My life hasn’t gotten any less complicated or busy. Hence the lateness of this post. My reading has slowed, but I’ve also been reading much larger books – which doesn’t necessarily help. On top of that, I completed a project of my own that I’ve been working on for a while now. More on that in a separate post.
So – here’s what I’ve managed to read/listen to. It includes the last book in the first Mistborn Trilogy. I also reread a couple James SA Corey books, but I’m not going to re-list them here, but I’ll include the re-recording of Cibola Burn by Jefferson Mays, because that’s what led me to go back through The Expanse books in the first place. I also wanted to read one of the latter Scalzi books in the Old Mans War series. I’ve read the paperbacks up to Zoe’s Tale, at which point I felt the series kinda went off the rails a bit. But I wanted to give it another chance with the last couple books. I went ahead and listened to the first book to refresh my memory, and then the last couple. I found them very disjointed, but pushed through.
1) The Hero of Ages: Mistborn, Book 3 by Brandon Sanderson Narrated by: Michael Kramer
Great book with an interesting and satisfying conclusion to the first trilogy. Wasn’t what I expected, which is always fun.
2) A Discovery of Witches by Deborah Harkness Narrated by: Jennifer Ikeda
I really enjoyed the narrator on this one, but the story lacked something for me. I kept waiting for something to happen and then the book was over and the thing that happened wasn’t what I was really expecting. I nearly missed it, in fact, and had to think about it after to realize what the climax of the story was intended to be. Difficult to explain better without spoiling things. Definitely an interesting take on vampires and witches. No sparkles, which was good, but more romance than I’m into, which was probably the issue for me. If you want a different take on witches and vampires with romance throughout, this one is probably for you.
3) Cibola Burn: The Expanse, Book 4 by James S. A. Corey Narrated by: Jefferson Mays
Having Jefferson Mays narrate this one was like coming home again after a long absence. I don’t know why Erik Davies recorded this originally, but it usually comes down to scheduling conflicts – which is what I’m going to assume happened here. Davies also narrated the novellas Gods of Risk and The Churn. When you’re three books into a series, the voice is ingrained into your head. I can’t imagine anyone but Mays narrating these books and so, even though Davies did a decent job, he wasn’t Mays. The characters were off and didn’t sound right in my head. However they came to revisit this book with Mays as the narrator, I’m very happy.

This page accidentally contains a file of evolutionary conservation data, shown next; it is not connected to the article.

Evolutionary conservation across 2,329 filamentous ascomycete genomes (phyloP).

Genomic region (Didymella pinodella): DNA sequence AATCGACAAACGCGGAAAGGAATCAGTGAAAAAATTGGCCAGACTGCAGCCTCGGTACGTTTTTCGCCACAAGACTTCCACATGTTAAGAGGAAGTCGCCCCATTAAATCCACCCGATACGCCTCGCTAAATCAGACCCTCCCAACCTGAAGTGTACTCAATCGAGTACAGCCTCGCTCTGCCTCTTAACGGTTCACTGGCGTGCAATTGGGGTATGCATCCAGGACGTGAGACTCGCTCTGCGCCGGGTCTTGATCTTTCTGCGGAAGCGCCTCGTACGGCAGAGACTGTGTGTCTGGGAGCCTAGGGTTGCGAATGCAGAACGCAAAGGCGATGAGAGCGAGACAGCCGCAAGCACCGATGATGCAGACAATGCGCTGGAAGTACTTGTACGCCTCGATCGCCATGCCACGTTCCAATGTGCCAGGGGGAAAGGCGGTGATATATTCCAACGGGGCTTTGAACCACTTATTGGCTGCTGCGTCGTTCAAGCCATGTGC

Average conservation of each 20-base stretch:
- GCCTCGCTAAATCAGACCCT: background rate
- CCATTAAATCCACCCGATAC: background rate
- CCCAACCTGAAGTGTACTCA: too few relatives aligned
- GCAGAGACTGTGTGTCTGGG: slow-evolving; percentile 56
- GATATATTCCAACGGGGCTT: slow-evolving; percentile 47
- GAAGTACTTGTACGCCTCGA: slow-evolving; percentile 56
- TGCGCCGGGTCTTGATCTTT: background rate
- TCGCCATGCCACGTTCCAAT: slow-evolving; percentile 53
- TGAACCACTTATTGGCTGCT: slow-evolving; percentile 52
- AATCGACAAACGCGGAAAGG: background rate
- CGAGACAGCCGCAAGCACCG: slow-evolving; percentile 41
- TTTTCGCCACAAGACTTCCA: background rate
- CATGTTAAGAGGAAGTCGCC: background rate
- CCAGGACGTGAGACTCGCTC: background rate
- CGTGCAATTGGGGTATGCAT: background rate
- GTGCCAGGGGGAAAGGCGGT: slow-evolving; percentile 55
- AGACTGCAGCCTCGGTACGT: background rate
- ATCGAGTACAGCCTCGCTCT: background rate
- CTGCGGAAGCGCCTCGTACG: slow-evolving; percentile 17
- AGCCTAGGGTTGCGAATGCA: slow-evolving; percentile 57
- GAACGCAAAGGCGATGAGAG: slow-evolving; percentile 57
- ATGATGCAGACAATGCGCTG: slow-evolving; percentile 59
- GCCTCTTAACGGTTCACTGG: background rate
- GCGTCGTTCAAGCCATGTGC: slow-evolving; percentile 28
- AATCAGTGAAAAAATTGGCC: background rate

4) Old Man’s War by John Scalzi Narrated by: William Dufris
I read this book years ago and enjoyed it immensely. Wanted to hear the audio book in prep of listening to the last two books in the series, which Audible kept pinging me to check out based on other things I’d read or looked at. William Dufris is a great narrator, and I really enjoyed how he brought the book and characters to life. By the time you get into the last books in the series, you can tell he is really comfortable.
5) The Human Division by John Scalzi Narrated by: William Dufris
As mentioned above, William Dufris does a fantastic job narrating these books. The book itself felt disjointed to me. I enjoyed it but probably would’ve enjoyed it more if I’d read a bit about how it came together before listening to it. I think I had different expectations going in. The episodic nature takes some getting used to. I do love the characters and the way they interact and grow over the course of the book.
6) The End of All Things: Old Man’s War, Book 6 by John Scalzi Narrated by: Tavia Gilbert, William Dufris, John Scalzi
I really wanted to complete the series, and did. This one is even more disjointed though, and again, I think it wouldn’t matter if I’d known that going in – which I didn’t because I was trying to avoid spoilers. The different narrators are cool, until they do the same characters completely differently – which threw me. This book is a compilation of serialized stories with alternating povs and narrators. I’ve enjoyed that format/setup before with Sanderson’s books and didn’t think it would be any different here. I’m kinda surprised it bothered me at all, to tell the truth. Again, Scalzi has a way with characters and humor that I really enjoy, especially when characters maintain some sense of humor when all the shit is hitting all the fans. I’m happy he was able to bring everything to a satisfying conclusion, and it sounds like he had a lot of fun doing so.
That’s it for April and May. My June post will most likely include…one book 😛 One very loooooong book.